"Anything, bloody medicos are always tell you, you can't do this, you can't do that, that'll never get any better - you start believing them and you're doomed. You watch them."

Chris was momentarily taken aback. He'd always known that, with the possible exception of Nathan (and even they had their run ins), Buck had a universally low opinion of doctors. Of course, on the other hand, he considered nurses to be paragons of verdure, especially the female ones. Yet this was the first time he'd ever heard his friend actually articulate his feelings of dislike and distrust.

"Right… well don't worry, I'm here."

As he headed back into the hospital, he was still wondering just were Buck evident contempt for doctors had come from.


Chris had seen people in intensive care before, most recently Buck. He though he was read for it, but he was wrong. There lay Ezra, who always took such care over his appearance, who was always in control, now almost invisible under the tubes and the wires and the machines, his head swathed in thick white bandages.

Oh God Ez, what have they done to you?

The doctor, who according to his security badge was called Daniel Marshall, stood beside him.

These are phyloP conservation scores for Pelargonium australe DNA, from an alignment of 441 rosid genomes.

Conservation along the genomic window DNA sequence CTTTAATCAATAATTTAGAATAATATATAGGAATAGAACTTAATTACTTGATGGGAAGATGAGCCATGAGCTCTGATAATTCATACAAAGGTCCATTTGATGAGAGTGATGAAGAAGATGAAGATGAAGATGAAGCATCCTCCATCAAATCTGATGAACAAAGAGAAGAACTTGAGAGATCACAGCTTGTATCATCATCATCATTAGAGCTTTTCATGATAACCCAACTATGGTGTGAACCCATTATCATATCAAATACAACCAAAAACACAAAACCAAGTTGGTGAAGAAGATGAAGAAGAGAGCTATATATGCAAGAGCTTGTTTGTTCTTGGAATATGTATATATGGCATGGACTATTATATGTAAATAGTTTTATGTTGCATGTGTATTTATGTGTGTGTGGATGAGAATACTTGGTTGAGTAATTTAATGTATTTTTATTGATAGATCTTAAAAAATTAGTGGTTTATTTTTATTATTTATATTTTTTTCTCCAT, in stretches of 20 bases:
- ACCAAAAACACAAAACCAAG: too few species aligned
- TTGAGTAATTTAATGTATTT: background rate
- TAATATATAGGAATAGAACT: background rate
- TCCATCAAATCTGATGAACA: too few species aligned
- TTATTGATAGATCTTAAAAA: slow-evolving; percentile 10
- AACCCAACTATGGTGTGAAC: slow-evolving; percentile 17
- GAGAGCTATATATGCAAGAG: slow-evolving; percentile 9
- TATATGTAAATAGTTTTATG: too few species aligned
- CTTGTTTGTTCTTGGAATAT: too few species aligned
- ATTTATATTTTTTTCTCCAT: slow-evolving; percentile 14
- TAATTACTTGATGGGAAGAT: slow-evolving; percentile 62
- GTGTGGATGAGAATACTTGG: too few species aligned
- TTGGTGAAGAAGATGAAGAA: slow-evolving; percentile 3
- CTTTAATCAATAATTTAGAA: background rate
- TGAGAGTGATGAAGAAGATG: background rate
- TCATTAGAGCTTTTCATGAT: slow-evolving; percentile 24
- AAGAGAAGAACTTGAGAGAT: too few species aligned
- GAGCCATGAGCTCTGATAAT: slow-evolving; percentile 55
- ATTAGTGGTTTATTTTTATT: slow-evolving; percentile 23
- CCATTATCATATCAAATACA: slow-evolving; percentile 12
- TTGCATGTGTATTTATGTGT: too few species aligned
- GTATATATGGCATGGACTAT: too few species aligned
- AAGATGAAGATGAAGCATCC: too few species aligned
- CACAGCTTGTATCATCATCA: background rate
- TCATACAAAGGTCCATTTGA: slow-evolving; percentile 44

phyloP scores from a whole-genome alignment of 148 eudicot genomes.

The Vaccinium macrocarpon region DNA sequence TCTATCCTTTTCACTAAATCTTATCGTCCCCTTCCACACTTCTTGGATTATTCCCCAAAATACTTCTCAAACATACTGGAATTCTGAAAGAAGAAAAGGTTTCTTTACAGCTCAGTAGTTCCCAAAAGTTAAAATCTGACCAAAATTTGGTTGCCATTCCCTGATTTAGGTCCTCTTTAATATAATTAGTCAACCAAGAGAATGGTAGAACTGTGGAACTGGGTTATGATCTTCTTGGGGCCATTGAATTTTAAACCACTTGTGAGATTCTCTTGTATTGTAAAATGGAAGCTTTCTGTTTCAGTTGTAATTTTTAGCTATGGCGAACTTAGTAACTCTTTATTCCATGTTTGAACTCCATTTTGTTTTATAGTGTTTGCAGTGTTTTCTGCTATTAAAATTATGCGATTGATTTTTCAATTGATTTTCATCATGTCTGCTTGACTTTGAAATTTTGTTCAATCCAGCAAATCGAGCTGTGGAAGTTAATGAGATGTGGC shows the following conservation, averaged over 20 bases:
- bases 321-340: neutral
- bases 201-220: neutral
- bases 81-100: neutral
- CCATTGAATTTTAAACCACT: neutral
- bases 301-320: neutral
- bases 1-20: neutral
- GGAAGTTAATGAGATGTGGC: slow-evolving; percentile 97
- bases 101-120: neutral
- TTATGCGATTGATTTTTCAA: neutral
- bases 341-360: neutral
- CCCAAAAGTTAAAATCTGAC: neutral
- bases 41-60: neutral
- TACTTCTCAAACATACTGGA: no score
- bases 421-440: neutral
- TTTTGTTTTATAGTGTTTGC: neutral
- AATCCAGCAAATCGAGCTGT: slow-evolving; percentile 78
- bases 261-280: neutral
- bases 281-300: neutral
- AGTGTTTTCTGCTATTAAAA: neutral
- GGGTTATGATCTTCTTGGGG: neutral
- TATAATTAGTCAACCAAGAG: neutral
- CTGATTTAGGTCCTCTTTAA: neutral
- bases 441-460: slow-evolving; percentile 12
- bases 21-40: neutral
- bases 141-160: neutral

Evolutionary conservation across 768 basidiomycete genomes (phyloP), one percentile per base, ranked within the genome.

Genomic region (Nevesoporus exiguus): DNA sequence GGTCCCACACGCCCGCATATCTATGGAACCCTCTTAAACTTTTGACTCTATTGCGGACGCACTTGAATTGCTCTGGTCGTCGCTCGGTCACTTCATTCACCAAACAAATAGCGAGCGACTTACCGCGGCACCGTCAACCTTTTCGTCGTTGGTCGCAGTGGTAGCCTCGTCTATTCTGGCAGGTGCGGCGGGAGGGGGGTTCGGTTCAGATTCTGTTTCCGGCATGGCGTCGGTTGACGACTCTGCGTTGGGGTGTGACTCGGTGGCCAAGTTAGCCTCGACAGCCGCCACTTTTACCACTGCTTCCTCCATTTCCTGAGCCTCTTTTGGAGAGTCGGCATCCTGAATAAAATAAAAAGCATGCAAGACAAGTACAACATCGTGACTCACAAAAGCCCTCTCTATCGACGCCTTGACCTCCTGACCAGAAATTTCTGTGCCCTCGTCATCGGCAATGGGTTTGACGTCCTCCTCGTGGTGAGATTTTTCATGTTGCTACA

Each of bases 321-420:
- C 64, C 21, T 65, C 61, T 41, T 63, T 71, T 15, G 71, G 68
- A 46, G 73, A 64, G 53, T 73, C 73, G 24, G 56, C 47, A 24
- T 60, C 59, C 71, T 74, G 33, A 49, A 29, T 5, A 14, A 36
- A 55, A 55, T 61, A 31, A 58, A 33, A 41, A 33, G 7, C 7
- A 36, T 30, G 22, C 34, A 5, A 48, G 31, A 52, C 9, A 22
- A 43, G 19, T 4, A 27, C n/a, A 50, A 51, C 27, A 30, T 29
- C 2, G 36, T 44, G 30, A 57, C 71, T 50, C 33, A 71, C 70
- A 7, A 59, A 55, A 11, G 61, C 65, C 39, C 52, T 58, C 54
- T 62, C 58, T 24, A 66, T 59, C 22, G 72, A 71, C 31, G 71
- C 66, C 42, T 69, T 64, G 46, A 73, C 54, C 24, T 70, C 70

"It looks worse than it is," he assured.

"It would have to, if it didn't, he'd be dead," Chris told him, because to him it couldn't look any worse.

"I'm sure that you've been told people in comas can still hear?" Chris nodded. "And in a natural coma that may well be true in many cases, but this is not entirely natural. We are artificially maintaining the coma to give his body and his brain a chance to rest and recover. Until we start to reduce the drugs he's going to be totally oblivious to everything."

"Small mercies." Chris looked over at Ezra and smiled sadly. "But I'll stay."

The doctor looked at him. "You won't do him any good. Go home, take a brake, comeback in the morning. Between then and now nothing's likely to change. Just leave us a contact number, in case..."

It didn't feel right, but Chris could see the logic in the argument. He did persuade the staff to let him have access to Ezra's personal possessions. He didn't want to have to find a hotel room, so - since he didn't think under the circumstances Ezra would mind - he took his flat keys.

Once outside the hospital, he called Buck and gave him the news.

"I'm gonna stay at Ezra's place, can you ask Nathan for the address?" he asked.

Nathan had stayed in Ezra's flat that summer, while attending a medical conference.

"Ask him your self, he just walked in." Buck handed the phone to Dr Jackson.


He was half way to the nearest tube station before he'd finished speaking with Nathan, who insisted that he repeat everything the doctor had told him, word for word. By the time he hung up he was half way across the cemetery. It did strike him as somewhat counter productive for patient moral to sight a hospital right next to graveyard.